posted at 2:04 am
on Jun. 24, 2006
I Won’t Be Nokia’s Bitch
Sushi + Magic == Fabulous Fun
Boris and Darren both took the time today to whack matchstick.ca (those phone givers I just blogged about) with the “unsavvy” stick. Boris went so far as to say he’d “reconsider doing ANY business with Nokia in the future” because of gross infractions that led to them slapping a “spammer” label on Matchstick’s business practices. What horrid infraction Matchstick commit? Offer them a free phone with no strings attached. I say: Relax a bit, fellas!
Meanwhile, today I received about 400 actual spams, advertising vi-a-gra, d-a-ting services and m-o-rtgages with gibberish and ph-i-shing links.
Spam is unsolicited and irrelevant; you have blogs about Vancouver and about tech stuff and you ask people to get in touch with you with tips (Darren says, “If you want to get in touch with me, feel free.”) Spam is bulk and automated and indiscriminate—emailing a few dozen appropriate people one by one, even if you double up by mistake, isn’t spam. Spam uses tricks to get past junk filters—Matchstick didn’t put text in an image or use tricky CSS or stuff random words at the bottom.
Please save your “spammer” hatred for scum who really deserve it, not for those who are clearly making an effort to contact you as an individual. And yes, I know that Matchstick.ca is hoping to get some blog love from this, but I have signed no contract, promised nothing, and there’ll be a box in the mail here shortly. But still, spam isn’t a nice person in an office writing you a personalized email offering you something for free, unless your spam is orders of magnitude better than mine.
In addition, I don’t even understand some of Boris’ complaints. Boris: Why is it shocking that Nokia doesn’t know what model phone you currently have? *I* don’t even know what model phone *I* currently have unless I’m looking at it.
And what “Word document” are you talking about? I did everything by phone. Here’s how this happened for me. One person from Matchstick wrote me. I wrote back tersely, but immediately. She called and asked a bunch of questions, some personal, some professional. She said she’d talk to Nokia. Weeks passed. She got back in touch and said I qualified.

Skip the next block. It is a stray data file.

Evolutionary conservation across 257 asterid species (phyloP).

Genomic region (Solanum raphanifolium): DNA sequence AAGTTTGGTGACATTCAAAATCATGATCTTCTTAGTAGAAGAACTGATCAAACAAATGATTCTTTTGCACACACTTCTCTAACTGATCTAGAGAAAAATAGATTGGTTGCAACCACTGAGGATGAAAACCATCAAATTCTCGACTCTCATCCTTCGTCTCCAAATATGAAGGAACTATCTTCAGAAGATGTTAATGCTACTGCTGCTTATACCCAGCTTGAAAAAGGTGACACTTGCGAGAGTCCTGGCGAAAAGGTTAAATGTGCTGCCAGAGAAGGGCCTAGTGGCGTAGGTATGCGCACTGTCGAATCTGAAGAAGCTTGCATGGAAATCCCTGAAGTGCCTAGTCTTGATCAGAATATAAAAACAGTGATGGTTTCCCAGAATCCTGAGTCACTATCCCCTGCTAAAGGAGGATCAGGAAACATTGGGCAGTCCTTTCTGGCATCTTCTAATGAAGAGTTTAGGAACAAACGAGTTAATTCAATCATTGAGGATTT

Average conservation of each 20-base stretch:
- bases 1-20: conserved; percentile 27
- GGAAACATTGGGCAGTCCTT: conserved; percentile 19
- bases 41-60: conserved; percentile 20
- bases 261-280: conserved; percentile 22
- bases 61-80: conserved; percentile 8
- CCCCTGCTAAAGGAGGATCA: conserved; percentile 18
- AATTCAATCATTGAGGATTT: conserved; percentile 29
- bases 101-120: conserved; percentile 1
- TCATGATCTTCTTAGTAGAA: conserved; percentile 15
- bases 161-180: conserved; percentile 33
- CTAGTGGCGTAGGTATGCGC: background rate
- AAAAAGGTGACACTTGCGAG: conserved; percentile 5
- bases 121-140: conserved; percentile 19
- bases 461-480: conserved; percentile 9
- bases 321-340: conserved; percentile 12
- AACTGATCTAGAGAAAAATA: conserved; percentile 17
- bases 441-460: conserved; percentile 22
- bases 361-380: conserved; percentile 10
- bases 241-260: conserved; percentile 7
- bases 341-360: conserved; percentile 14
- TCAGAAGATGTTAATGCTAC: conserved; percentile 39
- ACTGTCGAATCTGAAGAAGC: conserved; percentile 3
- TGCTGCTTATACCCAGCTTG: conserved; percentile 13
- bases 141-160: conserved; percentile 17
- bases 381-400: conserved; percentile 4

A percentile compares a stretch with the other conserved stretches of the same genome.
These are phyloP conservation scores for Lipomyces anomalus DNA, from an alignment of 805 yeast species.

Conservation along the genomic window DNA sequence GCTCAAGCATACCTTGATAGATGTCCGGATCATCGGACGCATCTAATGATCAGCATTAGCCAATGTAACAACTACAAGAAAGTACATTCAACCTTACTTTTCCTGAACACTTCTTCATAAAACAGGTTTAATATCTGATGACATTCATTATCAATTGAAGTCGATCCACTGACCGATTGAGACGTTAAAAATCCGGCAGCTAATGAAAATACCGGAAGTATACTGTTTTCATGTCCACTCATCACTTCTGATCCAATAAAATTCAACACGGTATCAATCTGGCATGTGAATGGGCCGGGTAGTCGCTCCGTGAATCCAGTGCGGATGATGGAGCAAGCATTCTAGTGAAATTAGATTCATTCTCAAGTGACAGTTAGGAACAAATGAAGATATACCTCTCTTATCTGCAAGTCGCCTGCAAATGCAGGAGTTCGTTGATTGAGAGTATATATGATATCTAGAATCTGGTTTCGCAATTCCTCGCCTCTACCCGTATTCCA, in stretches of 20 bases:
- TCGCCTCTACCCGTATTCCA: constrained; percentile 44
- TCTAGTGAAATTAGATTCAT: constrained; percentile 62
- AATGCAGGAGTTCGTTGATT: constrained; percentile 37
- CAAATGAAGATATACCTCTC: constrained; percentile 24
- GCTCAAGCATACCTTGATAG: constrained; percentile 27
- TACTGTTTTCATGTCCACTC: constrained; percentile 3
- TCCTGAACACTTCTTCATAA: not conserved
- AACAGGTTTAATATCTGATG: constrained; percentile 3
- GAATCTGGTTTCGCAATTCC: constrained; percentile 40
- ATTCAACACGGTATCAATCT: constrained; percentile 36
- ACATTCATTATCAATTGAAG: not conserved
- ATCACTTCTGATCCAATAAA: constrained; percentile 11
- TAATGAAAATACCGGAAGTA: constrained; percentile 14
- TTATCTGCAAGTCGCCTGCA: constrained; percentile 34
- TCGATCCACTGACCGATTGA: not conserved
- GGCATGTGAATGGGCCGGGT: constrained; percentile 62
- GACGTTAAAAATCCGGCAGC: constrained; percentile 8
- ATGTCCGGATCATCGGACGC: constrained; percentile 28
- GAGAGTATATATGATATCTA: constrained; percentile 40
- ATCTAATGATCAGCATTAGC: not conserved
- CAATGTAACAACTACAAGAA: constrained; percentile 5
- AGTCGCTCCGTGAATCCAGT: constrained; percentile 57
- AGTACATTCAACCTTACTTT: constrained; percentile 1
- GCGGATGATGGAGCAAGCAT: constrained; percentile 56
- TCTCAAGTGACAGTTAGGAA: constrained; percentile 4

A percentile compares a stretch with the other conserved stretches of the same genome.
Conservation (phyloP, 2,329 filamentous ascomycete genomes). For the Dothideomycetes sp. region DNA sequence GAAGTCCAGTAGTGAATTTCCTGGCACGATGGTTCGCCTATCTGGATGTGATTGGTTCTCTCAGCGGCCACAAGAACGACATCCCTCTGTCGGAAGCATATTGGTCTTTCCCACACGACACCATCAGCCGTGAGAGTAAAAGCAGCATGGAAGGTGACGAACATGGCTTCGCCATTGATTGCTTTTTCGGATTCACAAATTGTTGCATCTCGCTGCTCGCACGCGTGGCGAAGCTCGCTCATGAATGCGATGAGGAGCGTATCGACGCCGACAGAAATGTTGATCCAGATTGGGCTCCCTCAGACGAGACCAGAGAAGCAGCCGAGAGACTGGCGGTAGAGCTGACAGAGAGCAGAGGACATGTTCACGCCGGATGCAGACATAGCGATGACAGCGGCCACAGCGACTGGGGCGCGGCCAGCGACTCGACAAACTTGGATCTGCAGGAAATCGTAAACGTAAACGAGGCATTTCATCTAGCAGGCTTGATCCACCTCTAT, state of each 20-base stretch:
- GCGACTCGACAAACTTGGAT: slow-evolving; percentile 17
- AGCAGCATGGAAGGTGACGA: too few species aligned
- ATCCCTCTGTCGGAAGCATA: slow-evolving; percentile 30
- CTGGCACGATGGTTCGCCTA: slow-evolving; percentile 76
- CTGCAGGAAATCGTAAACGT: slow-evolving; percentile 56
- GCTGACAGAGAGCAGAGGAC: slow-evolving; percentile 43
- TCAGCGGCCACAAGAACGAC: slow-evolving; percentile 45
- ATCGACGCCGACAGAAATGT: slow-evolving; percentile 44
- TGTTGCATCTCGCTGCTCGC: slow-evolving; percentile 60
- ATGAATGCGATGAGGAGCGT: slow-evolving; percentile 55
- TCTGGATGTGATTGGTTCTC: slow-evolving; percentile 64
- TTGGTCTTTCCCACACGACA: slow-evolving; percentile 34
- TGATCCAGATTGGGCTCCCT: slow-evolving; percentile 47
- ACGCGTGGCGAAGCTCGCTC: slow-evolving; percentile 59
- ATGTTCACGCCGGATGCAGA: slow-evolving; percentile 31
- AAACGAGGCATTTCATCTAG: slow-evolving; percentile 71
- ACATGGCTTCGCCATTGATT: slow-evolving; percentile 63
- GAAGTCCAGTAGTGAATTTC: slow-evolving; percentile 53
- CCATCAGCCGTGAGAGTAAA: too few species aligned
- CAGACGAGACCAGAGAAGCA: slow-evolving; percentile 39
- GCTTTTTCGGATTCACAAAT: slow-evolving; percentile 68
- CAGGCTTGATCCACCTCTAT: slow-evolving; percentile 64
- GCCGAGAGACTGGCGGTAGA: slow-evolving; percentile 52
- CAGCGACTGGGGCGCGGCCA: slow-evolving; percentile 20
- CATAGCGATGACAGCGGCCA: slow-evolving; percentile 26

Total number of emails from contact to phone: 4. Hardly excessive, is it? I often need more emails just to plan to see a movie with friends!
However, I do agree with Boris that Nokia would probably love to have a “citizen journalism” package, or cheaper rates overall, in the Canadian market. Canada’s cell phone service is just too expensive. It doesn’t benefit Nokia one whit to have Rogers (who we’ve already established is the devil) charge me through, up and around the wazoo for cell phone service. I can guarantee that I’d like my phone better and upgrade it more often if I could use more of its features frequently without fearing a cell phone bill that looks like a car payment.
The Matchstick girl (I should say woman but “girl” carries some lovely undertones) told me that they’re still seeking bloggers. If you’re a Roger’s customer and a blogger in Vancouver, and you’d like to have this new Nokia phone, let me know and I’ll pass your name along. Darren and Boris, I promise not to email you about this.
Update: In comments on Darren’s post, Boris says that the third contact he received was from a photo blogger in Toronto, not a Matchstick employee. How is THAT spam—that’s not even commercial! And how can you expect a third party to know what Matchstick has said to you? Come on!
Update 2: Apparently, my use of a certain “V” word above was making this post the target of hordes and hordes of spammers. Idiots.
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